• When the agent sends a TURN Allocate request from the IP address and port X:x, the NAT creates a binding X1':x1', mapping this server-reflexive candidate to the host candidate X:x. Outgoing packets sent from the host candidate will be translated by the NAT to the server-reflexive candidate. Incoming packets sent to the server-reflexive candidate will be translated by the NAT to the host candidate and forwarded to the agent.
  • When there are multiple NATs between the agent and the TURN server, the TURN request will create a binding on each NAT, but only the outermost server-reflexive candidate (the one nearest the TURN server) will be discovered by the agent.  If the agent is not behind a NAT, then the base candidate will be the same as the server-reflexive candidate, and the server-reflexive candidate is redundant and will be ignored.

📡 Connectivity checks

When L has gathered all its candidates, it orders them by highest-to-lowest priority and sends them to R over the signaling server. R does the same thing and sends its candidates to L. These candidates are paired up, and connectivity checks are performed on each pair in priority order. The whole process can be summarized as follows:

  1. Sort the candidate pairs in priority order.
  2. Perform connectivity checks on each candidate pair in priority order.
  3. Acknowledge checks received from the other agent.

Due to both agents performing connectivity checks, this process forms a four-way handshake as illustrated:

Because a STUN Binding request is used for the connectivity check, the STUN Binding response will contain the agent's translated transport address on the public side of any NATs between the agent and its peer.  If this transport address is different from that of other candidates the agent already learned, it represents a new candidate (peer-reflexive candidate), which then gets tested by ICE just the same as any other candidate.

Priority ordering

We mentioned a priority order in which the candidates are sorted before connectivity checks, but how is this order decided?

The RFC (8445) recommends a formula that is represented as the following:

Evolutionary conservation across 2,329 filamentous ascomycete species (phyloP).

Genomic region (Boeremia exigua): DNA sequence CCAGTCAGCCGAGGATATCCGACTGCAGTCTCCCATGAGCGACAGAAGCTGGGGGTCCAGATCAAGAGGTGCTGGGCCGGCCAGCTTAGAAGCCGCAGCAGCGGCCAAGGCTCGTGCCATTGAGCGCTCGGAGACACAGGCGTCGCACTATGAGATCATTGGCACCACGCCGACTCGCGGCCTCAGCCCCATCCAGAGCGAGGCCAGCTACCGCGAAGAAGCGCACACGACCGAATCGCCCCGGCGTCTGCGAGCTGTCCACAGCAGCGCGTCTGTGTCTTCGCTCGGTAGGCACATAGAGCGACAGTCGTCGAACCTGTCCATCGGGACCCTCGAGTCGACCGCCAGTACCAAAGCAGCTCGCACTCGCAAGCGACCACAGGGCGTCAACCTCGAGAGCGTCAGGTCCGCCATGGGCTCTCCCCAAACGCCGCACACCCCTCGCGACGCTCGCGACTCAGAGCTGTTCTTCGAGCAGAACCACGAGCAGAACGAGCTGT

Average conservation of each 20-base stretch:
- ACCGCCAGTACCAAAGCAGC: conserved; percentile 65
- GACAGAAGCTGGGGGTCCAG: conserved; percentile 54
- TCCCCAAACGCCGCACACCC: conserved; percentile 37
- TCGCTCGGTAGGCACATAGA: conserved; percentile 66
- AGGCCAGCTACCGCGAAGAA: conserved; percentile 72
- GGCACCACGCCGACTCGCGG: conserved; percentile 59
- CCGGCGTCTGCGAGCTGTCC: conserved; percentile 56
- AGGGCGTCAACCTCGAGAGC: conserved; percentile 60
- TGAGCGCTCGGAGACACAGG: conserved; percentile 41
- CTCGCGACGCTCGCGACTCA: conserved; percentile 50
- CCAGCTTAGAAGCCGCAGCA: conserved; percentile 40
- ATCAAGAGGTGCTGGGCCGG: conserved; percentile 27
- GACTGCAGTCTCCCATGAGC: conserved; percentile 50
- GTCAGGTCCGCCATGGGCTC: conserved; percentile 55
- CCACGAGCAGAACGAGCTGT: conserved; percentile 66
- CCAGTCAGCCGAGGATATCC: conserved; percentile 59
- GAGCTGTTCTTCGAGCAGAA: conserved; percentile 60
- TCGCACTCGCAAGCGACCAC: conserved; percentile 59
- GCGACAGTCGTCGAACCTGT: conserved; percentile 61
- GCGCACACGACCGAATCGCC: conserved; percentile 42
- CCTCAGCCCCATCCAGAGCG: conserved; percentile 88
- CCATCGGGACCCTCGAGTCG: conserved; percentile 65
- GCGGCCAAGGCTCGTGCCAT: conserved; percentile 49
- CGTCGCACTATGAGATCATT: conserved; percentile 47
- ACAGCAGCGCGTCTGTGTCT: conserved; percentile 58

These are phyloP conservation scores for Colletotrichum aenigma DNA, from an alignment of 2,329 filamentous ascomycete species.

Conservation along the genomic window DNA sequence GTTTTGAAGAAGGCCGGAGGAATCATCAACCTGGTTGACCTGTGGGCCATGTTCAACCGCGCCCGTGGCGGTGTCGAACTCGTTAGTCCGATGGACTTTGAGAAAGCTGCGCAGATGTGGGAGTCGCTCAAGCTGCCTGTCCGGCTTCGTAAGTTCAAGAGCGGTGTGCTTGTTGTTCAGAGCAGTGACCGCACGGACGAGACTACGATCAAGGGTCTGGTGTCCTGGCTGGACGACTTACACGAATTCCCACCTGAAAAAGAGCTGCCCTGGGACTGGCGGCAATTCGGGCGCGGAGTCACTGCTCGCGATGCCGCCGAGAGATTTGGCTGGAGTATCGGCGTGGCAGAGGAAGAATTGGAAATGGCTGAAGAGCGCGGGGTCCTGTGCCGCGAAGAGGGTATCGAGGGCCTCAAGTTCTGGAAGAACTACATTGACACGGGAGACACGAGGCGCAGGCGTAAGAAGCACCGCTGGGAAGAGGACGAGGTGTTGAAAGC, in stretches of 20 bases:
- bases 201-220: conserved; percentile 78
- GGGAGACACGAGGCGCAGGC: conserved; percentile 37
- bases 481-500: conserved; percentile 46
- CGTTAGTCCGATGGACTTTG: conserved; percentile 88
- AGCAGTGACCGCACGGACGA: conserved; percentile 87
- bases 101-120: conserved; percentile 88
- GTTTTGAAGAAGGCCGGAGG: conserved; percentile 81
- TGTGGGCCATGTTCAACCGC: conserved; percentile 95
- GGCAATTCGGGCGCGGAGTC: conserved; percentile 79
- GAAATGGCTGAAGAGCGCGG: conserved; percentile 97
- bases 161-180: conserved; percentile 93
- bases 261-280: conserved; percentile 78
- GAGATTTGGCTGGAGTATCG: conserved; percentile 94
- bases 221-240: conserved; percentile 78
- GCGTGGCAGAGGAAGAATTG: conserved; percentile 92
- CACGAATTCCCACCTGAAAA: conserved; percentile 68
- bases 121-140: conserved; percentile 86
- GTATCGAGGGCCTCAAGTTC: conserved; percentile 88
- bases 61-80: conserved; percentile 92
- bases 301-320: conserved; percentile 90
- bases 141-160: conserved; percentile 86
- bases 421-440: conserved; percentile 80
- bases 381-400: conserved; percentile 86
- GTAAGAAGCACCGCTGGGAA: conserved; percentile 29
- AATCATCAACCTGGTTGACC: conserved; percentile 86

Priority Ordering Formula
Priority Ordering Formula

This formula combines a preference for the candidate type (server reflexive, peer reflexive, relayed, and host), a preference for the IP address for which the candidate was obtained (local preference), and a component ID.

The type preference must be an integer from 0 (lowest preference) to 126 (highest preference) inclusive, must be identical for all candidates of the same type, and must be different for candidates of different types.

The local preference must be an integer from 0 (lowest preference) to 65535 (highest preference) inclusive. When there is only a single IP address, this value should be set to 65535.

The recommended values for type preferences are 126 for host candidates, 110 for peer-reflexive candidates, 100 for server-reflexive candidates, and 0 for relayed candidates.

The component ID must be an integer between 1 and 256 inclusive.

🚀 ICE lite

Certain ICE agents are always directly connected to the public internet and have a public IP address that can receive packets from any other agent. A special "lite" version of ICE may be used to simplify ICE support for these devices. These agents are frequently used on SFUs, including Dyte's!

Lite agents only use host candidates and do not perform connectivity checks, though they do respond to them.

Because lite implementations only use host candidates, each IP address will have zero or one candidate, regardless of the IP address family.

Congratulations if you're still here 😊

You now have a basic understanding of how ICE works under the hood and are ready to fearlessly connect to peers around the world!

To learn more about ICE, check out the RFC and WebRTC for the curious.

Try Dyte if you don't want to deal with the hassle of managing your own peer-to-peer connections!

If you haven't heard of Dyte yet, go to to learn how our SDKs and libraries revolutionize the live video and voice-calling experience. Don't just take our word for it; try it for yourself! Dyte offers free 10,000 minutes every month to get you started quickly.